Executive Times






2008 Book Reviews


King of the Club: Richard Grasso and the Survival of the New York Stock Exchange by Charles Gasparino








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Charles Gasparino has written an engaging book titled, King of the Club: Richard Grasso and the Survival of the New York Stock Exchange. In it, Gasparino chronicles the rise of Richard Grasso, his peak in reopening the NY Stock Exchange after the events of 9/11/2001, and his rapid fall when terms of his compensation became front page news. The story is either epic or operatic: the tragic hero dedicates himself to the success of his organization, and then crashes when the plots of others force him to leave behind his creation. Here’s an excerpt, pp. 141-3:



But back at the exchange another scandal was brewing. What had begun as a mere nuisance was now turning into something much ug­lier. For years Hank Greenberg, the volatile CEO of AIG, had been badgering Grasso and his specialist for better pricing on his stock. Grasso had never met a CEO who wasn't obsessed with his stock price. For a time, Sumner Redstone, the chairman of Viacom, rivaled Greenberg in this department. Like AIG, Grasso had stolen Viacom from a rival exchange. But it wasn't long before he began having second thoughts. Redstone complained incessantly about his specialist until Grasso placed Mel Karmazin, Redstone's number two, on the board of the exchange. The complaints didn't stop, but they began to lose their intensity.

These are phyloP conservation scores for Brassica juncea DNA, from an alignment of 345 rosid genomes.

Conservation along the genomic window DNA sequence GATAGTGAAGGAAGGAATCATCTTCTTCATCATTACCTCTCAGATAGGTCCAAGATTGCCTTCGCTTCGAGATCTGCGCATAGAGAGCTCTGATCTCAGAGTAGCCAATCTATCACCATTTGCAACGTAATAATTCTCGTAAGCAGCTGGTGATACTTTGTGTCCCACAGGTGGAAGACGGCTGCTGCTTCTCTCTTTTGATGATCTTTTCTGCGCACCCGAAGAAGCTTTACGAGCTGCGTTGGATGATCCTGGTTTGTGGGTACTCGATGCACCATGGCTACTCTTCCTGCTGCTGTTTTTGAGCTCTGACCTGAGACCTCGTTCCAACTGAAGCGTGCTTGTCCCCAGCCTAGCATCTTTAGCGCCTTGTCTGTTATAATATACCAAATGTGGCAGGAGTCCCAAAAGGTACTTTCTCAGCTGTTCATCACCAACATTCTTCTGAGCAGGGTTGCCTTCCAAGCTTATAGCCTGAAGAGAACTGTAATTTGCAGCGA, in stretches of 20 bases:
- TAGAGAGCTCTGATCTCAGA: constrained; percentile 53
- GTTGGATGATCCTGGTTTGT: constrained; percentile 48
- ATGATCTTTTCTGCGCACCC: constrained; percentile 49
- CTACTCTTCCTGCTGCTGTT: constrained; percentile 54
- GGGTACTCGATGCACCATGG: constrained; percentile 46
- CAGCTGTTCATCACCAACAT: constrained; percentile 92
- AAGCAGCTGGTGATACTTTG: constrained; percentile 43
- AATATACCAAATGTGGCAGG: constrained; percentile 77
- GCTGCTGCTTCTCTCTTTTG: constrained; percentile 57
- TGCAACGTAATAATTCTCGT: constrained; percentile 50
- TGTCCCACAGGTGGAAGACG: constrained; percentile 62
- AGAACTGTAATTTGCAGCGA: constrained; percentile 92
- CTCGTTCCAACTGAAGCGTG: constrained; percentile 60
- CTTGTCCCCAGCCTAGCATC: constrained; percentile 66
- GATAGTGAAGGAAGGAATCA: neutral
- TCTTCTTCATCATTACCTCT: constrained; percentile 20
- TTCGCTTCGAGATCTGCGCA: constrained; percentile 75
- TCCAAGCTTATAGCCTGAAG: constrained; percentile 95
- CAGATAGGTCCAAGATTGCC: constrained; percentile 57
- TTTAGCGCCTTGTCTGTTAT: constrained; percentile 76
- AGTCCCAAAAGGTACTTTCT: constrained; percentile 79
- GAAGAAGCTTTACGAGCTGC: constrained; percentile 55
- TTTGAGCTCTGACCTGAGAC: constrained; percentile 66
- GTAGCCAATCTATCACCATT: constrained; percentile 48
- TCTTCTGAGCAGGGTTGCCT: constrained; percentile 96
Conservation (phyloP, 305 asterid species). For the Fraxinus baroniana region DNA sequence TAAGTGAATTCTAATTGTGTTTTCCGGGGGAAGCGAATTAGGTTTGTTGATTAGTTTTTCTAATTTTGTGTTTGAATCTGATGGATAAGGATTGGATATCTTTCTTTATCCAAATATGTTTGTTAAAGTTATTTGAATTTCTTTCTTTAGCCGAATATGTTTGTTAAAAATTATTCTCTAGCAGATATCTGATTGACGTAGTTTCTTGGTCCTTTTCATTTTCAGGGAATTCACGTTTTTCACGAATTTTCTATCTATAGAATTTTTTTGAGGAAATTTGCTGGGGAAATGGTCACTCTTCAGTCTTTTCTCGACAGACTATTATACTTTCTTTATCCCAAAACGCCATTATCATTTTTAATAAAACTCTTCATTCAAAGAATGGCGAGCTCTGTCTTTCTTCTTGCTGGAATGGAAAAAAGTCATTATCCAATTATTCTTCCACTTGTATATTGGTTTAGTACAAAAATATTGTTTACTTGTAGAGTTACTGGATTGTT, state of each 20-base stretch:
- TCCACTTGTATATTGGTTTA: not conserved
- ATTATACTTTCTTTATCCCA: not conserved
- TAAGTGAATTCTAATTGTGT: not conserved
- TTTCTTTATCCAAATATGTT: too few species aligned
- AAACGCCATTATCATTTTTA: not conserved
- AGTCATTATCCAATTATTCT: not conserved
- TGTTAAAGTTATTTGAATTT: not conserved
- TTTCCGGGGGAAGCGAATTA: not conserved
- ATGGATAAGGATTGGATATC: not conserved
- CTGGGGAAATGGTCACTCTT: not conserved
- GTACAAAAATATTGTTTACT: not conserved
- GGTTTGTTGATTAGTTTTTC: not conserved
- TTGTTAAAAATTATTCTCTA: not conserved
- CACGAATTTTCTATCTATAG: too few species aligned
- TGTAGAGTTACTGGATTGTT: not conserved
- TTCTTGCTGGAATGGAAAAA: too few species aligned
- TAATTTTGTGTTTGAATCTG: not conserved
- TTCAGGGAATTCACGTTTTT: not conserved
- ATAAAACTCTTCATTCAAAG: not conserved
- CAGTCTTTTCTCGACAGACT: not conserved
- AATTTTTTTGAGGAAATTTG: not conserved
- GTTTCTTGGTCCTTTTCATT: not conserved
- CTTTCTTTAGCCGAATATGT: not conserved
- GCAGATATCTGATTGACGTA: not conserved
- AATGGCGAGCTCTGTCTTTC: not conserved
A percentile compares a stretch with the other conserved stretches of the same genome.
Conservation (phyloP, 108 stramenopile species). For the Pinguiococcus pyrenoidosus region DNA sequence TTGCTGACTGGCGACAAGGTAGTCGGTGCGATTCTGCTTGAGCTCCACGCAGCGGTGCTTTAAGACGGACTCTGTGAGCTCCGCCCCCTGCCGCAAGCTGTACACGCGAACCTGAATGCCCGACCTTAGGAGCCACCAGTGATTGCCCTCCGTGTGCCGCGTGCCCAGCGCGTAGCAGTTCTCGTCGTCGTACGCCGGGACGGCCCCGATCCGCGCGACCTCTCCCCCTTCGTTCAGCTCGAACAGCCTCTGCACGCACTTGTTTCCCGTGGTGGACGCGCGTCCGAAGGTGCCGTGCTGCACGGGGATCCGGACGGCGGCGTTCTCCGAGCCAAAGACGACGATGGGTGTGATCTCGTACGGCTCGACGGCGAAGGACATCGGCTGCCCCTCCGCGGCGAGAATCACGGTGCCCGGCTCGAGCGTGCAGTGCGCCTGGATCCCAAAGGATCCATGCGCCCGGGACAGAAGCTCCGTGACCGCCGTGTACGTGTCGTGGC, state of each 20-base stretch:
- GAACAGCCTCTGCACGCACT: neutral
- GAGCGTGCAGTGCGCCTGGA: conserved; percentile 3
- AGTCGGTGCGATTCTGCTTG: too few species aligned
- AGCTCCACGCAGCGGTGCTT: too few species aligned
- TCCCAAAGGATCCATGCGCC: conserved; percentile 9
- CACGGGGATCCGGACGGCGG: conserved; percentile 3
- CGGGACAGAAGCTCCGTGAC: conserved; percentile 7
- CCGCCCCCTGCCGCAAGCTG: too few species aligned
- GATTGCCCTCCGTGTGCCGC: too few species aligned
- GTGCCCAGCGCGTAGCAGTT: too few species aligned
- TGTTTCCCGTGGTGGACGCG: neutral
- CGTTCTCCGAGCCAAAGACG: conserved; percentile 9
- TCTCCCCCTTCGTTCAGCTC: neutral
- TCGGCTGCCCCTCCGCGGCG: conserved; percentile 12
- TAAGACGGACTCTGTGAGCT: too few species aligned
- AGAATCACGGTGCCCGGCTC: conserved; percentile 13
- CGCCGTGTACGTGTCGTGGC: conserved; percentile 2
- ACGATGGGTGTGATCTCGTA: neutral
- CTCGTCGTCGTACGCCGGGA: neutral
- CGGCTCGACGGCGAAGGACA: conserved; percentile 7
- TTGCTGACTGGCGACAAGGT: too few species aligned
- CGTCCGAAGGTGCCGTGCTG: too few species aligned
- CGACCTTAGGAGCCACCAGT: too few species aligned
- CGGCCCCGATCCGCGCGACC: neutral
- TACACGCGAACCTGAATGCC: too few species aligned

Grasso had no such luck with Greenberg; who gave the word “obsession" new meaning. Greenberg was approaching eighty, but he was like no other eighty-year-old man Grasso had ever known. Greenberg worked out incessantly with weights and a stationary bike that kept him lean and mean. But he scared the hell out of Grasso with his expletive-laced tirades about the pricing of his stock and his threat that he would return to the Nasdaq if the AIG specialist didn't start doing a better job.

Grasso did all he could to appease Greenberg. Greenberg told Grasso he believed AIG had outgrown the exchange; the stock was too big to be handled by some guy on the floor. Only a computer could make the stock trade at a more accurate, loftier level. With that, Grasso began investigating Greenberg's complaints in a more direct way, asking for details about trading positions directly from AIG's specialist on the floor, a man named Todd Christie, just to see if Greenberg's harping had any merit.

News of Greenberg's pressuring Christie, a specialist for Spear, Leeds & Kellogg, soon spread through the floor, particularly as Grasso was spotted more and more over at Christie's station discussing AIG. Grasso was walking a tightrope: if he didn't keep Greenberg happy, he could lose a valuable listing. AIG was one of the biggest stocks in the world, one of the most actively traded on the floor.

But Grasso couldn't just order Christie to create an "unnatural floor" and bid up AIG's stock price. The securities laws were pretty straightforward on this count: the job of the specialist was to keep prices stable, not to satisfy management. If Grasso pushed Christie to bid up shares, he would have violated exchange rules and commit­ted securities fraud. If Christie agreed, both of them could end up in jail.